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Skillet Cornbread 101

Truly a heritage foodway, the origins of cornbread can be traced back to the days before Christopher Columbus landed on North American shores, so plentiful and significant was corn to the Native American people. Over time, the dish was customized to the tastes of both Southerners and Yankees, with denser, crumbier cornbread coming from the south and lighter, sweeter cornbread favored in the north.

Fortunately for those of us who enjoy the benefits of both southern and northern styles, we’ve developed a recipe for Fennel Seed Skillet Cornbread that’s endlessly adaptable and yields a tender, light, sweet and buttery crumb that’s an ideal canvas for spreads or the perfect accompaniment to any number of seasonal dishes.

Corn bread

Corn bread

Corn bread

Following a few basic guidelines will ensure your cornbread comes off just right:

  • Use a cast-iron skillet. Cast iron has come into culinary fashion of late, but it’s been the vessel of choice for cornbread for centuries thanks to its even conduction and retention of heat. Melting butter into a 9-10-inch cast-iron skillet will guarantee a caramelized, crispy crust on your cornbread when it emerges from the oven. (Plus your cornbread will stay warmer longer after you transfer it from oven to table.)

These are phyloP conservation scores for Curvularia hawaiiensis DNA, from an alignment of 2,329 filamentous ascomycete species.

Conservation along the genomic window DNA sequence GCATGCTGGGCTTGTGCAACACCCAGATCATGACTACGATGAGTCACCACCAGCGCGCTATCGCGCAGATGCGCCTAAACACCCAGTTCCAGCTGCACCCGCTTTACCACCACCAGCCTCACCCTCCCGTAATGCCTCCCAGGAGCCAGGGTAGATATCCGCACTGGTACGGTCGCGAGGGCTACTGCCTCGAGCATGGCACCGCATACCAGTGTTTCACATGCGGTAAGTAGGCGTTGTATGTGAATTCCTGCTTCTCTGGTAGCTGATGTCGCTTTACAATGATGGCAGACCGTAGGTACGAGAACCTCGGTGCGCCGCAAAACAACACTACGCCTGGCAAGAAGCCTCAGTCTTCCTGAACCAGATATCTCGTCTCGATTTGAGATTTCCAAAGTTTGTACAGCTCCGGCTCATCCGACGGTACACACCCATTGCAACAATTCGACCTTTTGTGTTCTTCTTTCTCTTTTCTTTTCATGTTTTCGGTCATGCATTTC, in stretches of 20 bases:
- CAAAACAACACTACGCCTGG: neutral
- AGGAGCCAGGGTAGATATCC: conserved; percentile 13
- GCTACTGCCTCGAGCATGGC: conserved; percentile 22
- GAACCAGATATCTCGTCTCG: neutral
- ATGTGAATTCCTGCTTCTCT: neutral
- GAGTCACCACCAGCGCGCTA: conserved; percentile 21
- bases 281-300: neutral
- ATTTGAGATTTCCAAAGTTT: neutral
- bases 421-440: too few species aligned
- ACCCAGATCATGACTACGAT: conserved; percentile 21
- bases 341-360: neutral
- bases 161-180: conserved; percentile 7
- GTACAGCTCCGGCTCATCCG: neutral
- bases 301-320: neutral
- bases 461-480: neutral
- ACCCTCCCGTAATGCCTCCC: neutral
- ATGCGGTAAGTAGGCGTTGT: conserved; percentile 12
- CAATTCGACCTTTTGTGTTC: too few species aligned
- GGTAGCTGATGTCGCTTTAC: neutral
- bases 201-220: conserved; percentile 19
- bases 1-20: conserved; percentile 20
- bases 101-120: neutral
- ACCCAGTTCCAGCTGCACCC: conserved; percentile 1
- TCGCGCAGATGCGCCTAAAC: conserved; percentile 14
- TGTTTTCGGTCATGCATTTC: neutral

• Leave the batter a little lumpy. Making cornbread does not call for dragging out the electric mixer. Instead, leave small-medium lumps of dry ingredients in your batter after a quick whisk, as those lumps will hydrate and steam under heat, leaving desirable nooks and crannies in your final cornbread.
  • Add a little extra salt and spice. Once your lumpy batter has filled a pre-buttered cast-iron skillet, don’t pop it into the oven until you’ve sprinkled a few pinches of flaky kosher salt crystals―along with any other whole seeds or spices you want―over the top for boosted flavor and visual interest.
  • Make sure it’s really done. No one wants underdone cornbread. To ensure yours is baked through after the prescribed bake time, puncture it in the center with a clean toothpick, sharp chef’s knife or cake tester. If it comes out clean (i.e. without any soft, clinging batter), it’s ready to serve. If not, pop it in the oven for another 3-5 minutes before testing again in another spot.

Corn bread